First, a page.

The second point of security is the independence of banks. The original purposes of banks include deposits and lending. The role of deposit becomes irrelevant when each individual can have full, secure control of their coins anywhere in the world, including sending and receiving them at little or no cost (depending on the choice of coins). The role of lending could also be replaced by smart contracts incorporated in the cryptocurrencies. This independence potentially resolves a major inefficiency in our economy: Banks, while playing the central role in our economic lives, are profit-seeking corporations. By definition, they cannot run a profit if they were efficient. Cryptocurrencies, on the other hand, could be made to charge only the energy cost to keep the records of all transactions and thereby help us approach efficient resource and product allocation.
The second point of insecurity is a byproduct of this independence of banks. However one's opinion of these institutions may be, banks at least in the last century have been relatively stable. Few have gone under. All have invested heavily in their infrastructure to ensure stability if not efficiency. For cryptocurrencies to function, nodes on the internet around the world must be maintained, and for some coins such as bitcoin a high hashrate from mining is also essential. They must therefore be at the mercy of infrastructures not designed for a crypto world. If nodes or major miners for some reason go offline, cryptocurrencies could be paralyzed. In their short existence, major hacks have already taken place. If and when cryptocurrencies become an existential threat to banking, we could expect contentious moves on the infrastructures that support cryptocurrencies as an extension to the competition between two paradigms.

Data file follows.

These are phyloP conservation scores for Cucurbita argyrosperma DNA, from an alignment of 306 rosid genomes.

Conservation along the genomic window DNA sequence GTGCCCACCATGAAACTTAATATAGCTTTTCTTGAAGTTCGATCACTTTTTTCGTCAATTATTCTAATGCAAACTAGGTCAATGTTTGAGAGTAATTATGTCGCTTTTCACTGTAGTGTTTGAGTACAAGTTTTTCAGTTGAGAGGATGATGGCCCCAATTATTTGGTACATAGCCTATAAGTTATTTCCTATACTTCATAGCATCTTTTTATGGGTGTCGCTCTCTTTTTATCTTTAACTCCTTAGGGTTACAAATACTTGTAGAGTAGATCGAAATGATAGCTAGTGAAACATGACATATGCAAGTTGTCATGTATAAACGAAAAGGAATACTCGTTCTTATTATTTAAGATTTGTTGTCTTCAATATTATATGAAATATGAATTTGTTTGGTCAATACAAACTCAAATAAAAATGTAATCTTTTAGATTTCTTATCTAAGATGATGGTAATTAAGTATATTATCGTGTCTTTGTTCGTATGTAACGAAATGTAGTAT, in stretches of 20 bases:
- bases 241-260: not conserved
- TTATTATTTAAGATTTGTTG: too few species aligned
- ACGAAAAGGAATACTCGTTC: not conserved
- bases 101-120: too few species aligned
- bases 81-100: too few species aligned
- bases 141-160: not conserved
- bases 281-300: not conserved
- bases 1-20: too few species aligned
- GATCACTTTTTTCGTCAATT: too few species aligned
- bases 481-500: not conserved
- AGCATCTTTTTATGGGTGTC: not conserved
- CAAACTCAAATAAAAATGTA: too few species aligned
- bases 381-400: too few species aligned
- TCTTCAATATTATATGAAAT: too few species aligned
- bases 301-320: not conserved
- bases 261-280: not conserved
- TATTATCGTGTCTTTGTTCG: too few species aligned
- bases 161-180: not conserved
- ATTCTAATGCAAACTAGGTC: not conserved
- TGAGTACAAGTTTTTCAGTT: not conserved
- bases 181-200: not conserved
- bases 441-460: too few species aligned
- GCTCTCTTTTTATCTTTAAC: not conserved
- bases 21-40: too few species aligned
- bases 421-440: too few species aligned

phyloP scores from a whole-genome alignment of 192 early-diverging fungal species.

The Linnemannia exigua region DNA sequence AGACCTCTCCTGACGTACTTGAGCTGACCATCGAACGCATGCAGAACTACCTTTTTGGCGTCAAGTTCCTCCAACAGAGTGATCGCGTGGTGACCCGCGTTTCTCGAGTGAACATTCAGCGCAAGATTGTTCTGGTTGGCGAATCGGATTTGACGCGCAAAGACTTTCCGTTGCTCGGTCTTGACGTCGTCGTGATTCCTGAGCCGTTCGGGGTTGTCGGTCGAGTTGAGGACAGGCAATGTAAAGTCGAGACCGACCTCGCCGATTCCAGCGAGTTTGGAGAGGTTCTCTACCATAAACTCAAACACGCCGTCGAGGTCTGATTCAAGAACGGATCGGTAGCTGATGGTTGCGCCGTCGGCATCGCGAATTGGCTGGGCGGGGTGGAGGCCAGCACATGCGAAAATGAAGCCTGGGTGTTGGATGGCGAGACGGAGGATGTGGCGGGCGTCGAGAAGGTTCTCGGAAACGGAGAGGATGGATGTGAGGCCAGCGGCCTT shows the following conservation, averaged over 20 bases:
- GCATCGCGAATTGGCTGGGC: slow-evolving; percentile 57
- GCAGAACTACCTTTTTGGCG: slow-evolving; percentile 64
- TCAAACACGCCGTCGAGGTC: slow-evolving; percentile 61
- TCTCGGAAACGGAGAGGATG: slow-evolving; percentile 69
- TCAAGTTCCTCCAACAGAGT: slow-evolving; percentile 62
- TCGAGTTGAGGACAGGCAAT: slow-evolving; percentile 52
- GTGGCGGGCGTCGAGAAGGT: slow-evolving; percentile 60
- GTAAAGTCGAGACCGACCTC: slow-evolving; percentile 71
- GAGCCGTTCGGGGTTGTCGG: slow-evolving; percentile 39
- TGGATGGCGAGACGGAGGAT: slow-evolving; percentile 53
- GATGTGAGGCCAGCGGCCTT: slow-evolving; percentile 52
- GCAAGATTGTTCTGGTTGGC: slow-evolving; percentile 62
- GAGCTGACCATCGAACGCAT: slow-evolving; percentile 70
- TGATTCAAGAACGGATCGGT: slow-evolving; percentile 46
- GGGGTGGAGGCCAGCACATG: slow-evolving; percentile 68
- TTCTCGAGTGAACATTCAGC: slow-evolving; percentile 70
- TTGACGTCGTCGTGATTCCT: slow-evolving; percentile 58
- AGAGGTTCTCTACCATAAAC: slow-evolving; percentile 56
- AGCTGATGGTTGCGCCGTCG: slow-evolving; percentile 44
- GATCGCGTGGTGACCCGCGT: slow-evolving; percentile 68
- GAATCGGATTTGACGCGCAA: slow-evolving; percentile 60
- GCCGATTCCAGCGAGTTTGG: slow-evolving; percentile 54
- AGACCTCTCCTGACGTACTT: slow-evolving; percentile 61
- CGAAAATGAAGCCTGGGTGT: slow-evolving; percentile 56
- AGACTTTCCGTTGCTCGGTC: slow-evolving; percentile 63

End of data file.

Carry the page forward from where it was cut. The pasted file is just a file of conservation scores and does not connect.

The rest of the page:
The third point of security, for coins that are deflationary, is the guard from loose monetary policies of central banks. This point is quite easy to understand, as issuance and the total amount are hard-coded into the currencies. Cryptocurrencies are therefore resilient from programs such as quantitative easing. Interests are also unnecessary and entirely avoided.
The third point of insecurity is that deflationary currencies cannot function in our current economic paradigm. Money in an economy can be invested for returns or spend for products or services. Lending would become difficult when the inherent inflation rate is negative, and so would spending. Taken to the extreme, the most profitable business activity would be to sit on bitcoin and avoid using it as much as possible because it'll be even more valuable tomorrow.

What lies ahead

From these six points, I guess something interesting will happen in the cryptocurrency world in the near future, but that it most likely would fall short of replacing fiat money:
  1. Cryptocurrencies will be widely adopted for easier handling and improved security.
  2. We'll have more efficient resource allocation thanks for cryptocurrencies.
  3. Governments will become backers of cryptocurrencies.
  4. The role of banks will change.
  5. Deflationary cryptocurrencies will not have the most success as money, but they may become "digital gold".

This article was originally published on my old site jlteng.com on 3 December 2017.